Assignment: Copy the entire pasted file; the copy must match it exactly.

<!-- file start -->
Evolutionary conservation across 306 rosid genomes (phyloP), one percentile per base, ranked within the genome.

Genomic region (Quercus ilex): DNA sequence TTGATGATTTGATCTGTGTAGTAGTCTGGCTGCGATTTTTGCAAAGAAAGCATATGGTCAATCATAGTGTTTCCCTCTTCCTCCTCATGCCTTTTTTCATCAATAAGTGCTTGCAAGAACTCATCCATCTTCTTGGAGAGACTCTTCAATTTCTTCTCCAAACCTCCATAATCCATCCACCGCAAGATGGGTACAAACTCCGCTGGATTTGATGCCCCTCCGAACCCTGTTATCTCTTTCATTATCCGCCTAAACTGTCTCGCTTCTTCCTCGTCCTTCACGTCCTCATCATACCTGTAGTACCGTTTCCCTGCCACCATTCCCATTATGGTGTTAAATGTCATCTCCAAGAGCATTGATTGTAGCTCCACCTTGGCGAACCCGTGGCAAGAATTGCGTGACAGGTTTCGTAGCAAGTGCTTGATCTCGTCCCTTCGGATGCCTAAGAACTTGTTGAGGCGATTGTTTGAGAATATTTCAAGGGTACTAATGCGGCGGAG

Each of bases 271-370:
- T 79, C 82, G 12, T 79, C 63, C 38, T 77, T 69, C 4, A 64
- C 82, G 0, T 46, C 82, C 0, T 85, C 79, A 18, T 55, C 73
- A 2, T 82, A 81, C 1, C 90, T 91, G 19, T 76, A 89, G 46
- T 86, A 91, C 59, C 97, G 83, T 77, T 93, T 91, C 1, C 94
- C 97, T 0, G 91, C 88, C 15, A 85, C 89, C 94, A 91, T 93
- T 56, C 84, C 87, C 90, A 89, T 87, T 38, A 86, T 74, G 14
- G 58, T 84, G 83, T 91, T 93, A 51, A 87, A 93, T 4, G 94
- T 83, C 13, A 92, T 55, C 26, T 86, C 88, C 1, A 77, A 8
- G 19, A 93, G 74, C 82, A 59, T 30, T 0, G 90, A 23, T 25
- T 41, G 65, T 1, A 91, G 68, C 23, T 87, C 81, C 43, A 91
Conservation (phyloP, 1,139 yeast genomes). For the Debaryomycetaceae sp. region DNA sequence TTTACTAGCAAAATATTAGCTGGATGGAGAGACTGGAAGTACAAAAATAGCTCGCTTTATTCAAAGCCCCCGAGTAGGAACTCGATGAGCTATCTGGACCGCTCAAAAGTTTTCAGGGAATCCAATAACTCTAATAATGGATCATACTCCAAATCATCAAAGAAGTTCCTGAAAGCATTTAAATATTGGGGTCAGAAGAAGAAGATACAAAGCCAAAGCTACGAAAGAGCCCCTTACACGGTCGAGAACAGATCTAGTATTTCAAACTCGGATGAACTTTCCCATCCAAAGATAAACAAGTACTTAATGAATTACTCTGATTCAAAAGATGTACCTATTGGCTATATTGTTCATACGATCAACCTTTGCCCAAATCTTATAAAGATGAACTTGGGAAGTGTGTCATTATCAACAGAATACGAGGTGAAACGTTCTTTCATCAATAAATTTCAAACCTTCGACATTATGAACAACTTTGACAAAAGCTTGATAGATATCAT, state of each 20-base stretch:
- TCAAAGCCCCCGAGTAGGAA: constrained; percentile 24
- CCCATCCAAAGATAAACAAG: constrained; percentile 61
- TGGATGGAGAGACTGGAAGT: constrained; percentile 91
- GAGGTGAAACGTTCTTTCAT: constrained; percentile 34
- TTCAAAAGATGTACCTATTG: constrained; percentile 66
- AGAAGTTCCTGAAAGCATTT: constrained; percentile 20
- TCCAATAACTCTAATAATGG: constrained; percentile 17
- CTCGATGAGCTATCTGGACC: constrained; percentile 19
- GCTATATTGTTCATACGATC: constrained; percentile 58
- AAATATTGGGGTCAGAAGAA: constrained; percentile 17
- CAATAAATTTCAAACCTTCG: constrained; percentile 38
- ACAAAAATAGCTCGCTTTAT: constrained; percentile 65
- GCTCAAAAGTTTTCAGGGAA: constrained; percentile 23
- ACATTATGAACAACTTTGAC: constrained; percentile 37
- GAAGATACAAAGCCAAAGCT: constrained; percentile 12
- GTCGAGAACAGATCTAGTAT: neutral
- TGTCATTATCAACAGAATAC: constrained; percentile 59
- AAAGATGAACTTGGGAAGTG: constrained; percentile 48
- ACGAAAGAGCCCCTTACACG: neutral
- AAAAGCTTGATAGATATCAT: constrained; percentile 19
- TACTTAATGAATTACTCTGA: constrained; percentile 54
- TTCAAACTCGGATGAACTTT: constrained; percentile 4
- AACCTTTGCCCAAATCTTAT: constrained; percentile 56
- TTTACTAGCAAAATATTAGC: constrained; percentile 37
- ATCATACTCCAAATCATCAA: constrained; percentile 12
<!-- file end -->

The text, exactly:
Evolutionary conservation across 306 rosid genomes (phyloP), one percentile per base, ranked within the genome.

Genomic region (Quercus ilex): DNA sequence TTGATGATTTGATCTGTGTAGTAGTCTGGCTGCGATTTTTGCAAAGAAAGCATATGGTCAATCATAGTGTTTCCCTCTTCCTCCTCATGCCTTTTTTCATCAATAAGTGCTTGCAAGAACTCATCCATCTTCTTGGAGAGACTCTTCAATTTCTTCTCCAAACCTCCATAATCCATCCACCGCAAGATGGGTACAAACTCCGCTGGATTTGATGCCCCTCCGAACCCTGTTATCTCTTTCATTATCCGCCTAAACTGTCTCGCTTCTTCCTCGTCCTTCACGTCCTCATCATACCTGTAGTACCGTTTCCCTGCCACCATTCCCATTATGGTGTTAAATGTCATCTCCAAGAGCATTGATTGTAGCTCCACCTTGGCGAACCCGTGGCAAGAATTGCGTGACAGGTTTCGTAGCAAGTGCTTGATCTCGTCCCTTCGGATGCCTAAGAACTTGTTGAGGCGATTGTTTGAGAATATTTCAAGGGTACTAATGCGGCGGAG

Each of bases 271-370:
- T 79, C 82, G 12, T 79, C 63, C 38, T 77, T 69, C 4, A 64
- C 82, G 0, T 46, C 82, C 0, T 85, C 79, A 18, T 55, C 73
- A 2, T 82, A 81, C 1, C 90, T 91, G 19, T 76, A 89, G 46
- T 86, A 91, C 59, C 97, G 83, T 77, T 93, T 91, C 1, C 94
- C 97, T 0, G 91, C 88, C 15, A 85, C 89, C 94, A 91, T 93
- T 56, C 84, C 87, C 90, A 89, T 87, T 38, A 86, T 74, G 14
- G 58, T 84, G 83, T 91, T 93, A 51, A 87, A 93, T 4, G 94
- T 83, C 13, A 92, T 55, C 26, T 86, C 88, C 1, A 77, A 8
- G 19, A 93, G 74, C 82, A 59, T 30, T 0, G 90, A 23, T 25
- T 41, G 65, T 1, A 91, G 68, C 23, T 87, C 81, C 43, A 91
Conservation (phyloP, 1,139 yeast genomes). For the Debaryomycetaceae sp. region DNA sequence TTTACTAGCAAAATATTAGCTGGATGGAGAGACTGGAAGTACAAAAATAGCTCGCTTTATTCAAAGCCCCCGAGTAGGAACTCGATGAGCTATCTGGACCGCTCAAAAGTTTTCAGGGAATCCAATAACTCTAATAATGGATCATACTCCAAATCATCAAAGAAGTTCCTGAAAGCATTTAAATATTGGGGTCAGAAGAAGAAGATACAAAGCCAAAGCTACGAAAGAGCCCCTTACACGGTCGAGAACAGATCTAGTATTTCAAACTCGGATGAACTTTCCCATCCAAAGATAAACAAGTACTTAATGAATTACTCTGATTCAAAAGATGTACCTATTGGCTATATTGTTCATACGATCAACCTTTGCCCAAATCTTATAAAGATGAACTTGGGAAGTGTGTCATTATCAACAGAATACGAGGTGAAACGTTCTTTCATCAATAAATTTCAAACCTTCGACATTATGAACAACTTTGACAAAAGCTTGATAGATATCAT, state of each 20-base stretch:
- TCAAAGCCCCCGAGTAGGAA: constrained; percentile 24
- CCCATCCAAAGATAAACAAG: constrained; percentile 61
- TGGATGGAGAGACTGGAAGT: constrained; percentile 91
- GAGGTGAAACGTTCTTTCAT: constrained; percentile 34
- TTCAAAAGATGTACCTATTG: constrained; percentile 66
- AGAAGTTCCTGAAAGCATTT: constrained; percentile 20
- TCCAATAACTCTAATAATGG: constrained; percentile 17
- CTCGATGAGCTATCTGGACC: constrained; percentile 19
- GCTATATTGTTCATACGATC: constrained; percentile 58
- AAATATTGGGGTCAGAAGAA: constrained; percentile 17
- CAATAAATTTCAAACCTTCG: constrained; percentile 38
- ACAAAAATAGCTCGCTTTAT: constrained; percentile 65
- GCTCAAAAGTTTTCAGGGAA: constrained; percentile 23
- ACATTATGAACAACTTTGAC: constrained; percentile 37
- GAAGATACAAAGCCAAAGCT: constrained; percentile 12
- GTCGAGAACAGATCTAGTAT: neutral
- TGTCATTATCAACAGAATAC: constrained; percentile 59
- AAAGATGAACTTGGGAAGTG: constrained; percentile 48
- ACGAAAGAGCCCCTTACACG: neutral
- AAAAGCTTGATAGATATCAT: constrained; percentile 19
- TACTTAATGAATTACTCTGA: constrained; percentile 54
- TTCAAACTCGGATGAACTTT: constrained; percentile 4
- AACCTTTGCCCAAATCTTAT: constrained; percentile 56
- TTTACTAGCAAAATATTAGC: constrained; percentile 37
- ATCATACTCCAAATCATCAA: constrained; percentile 12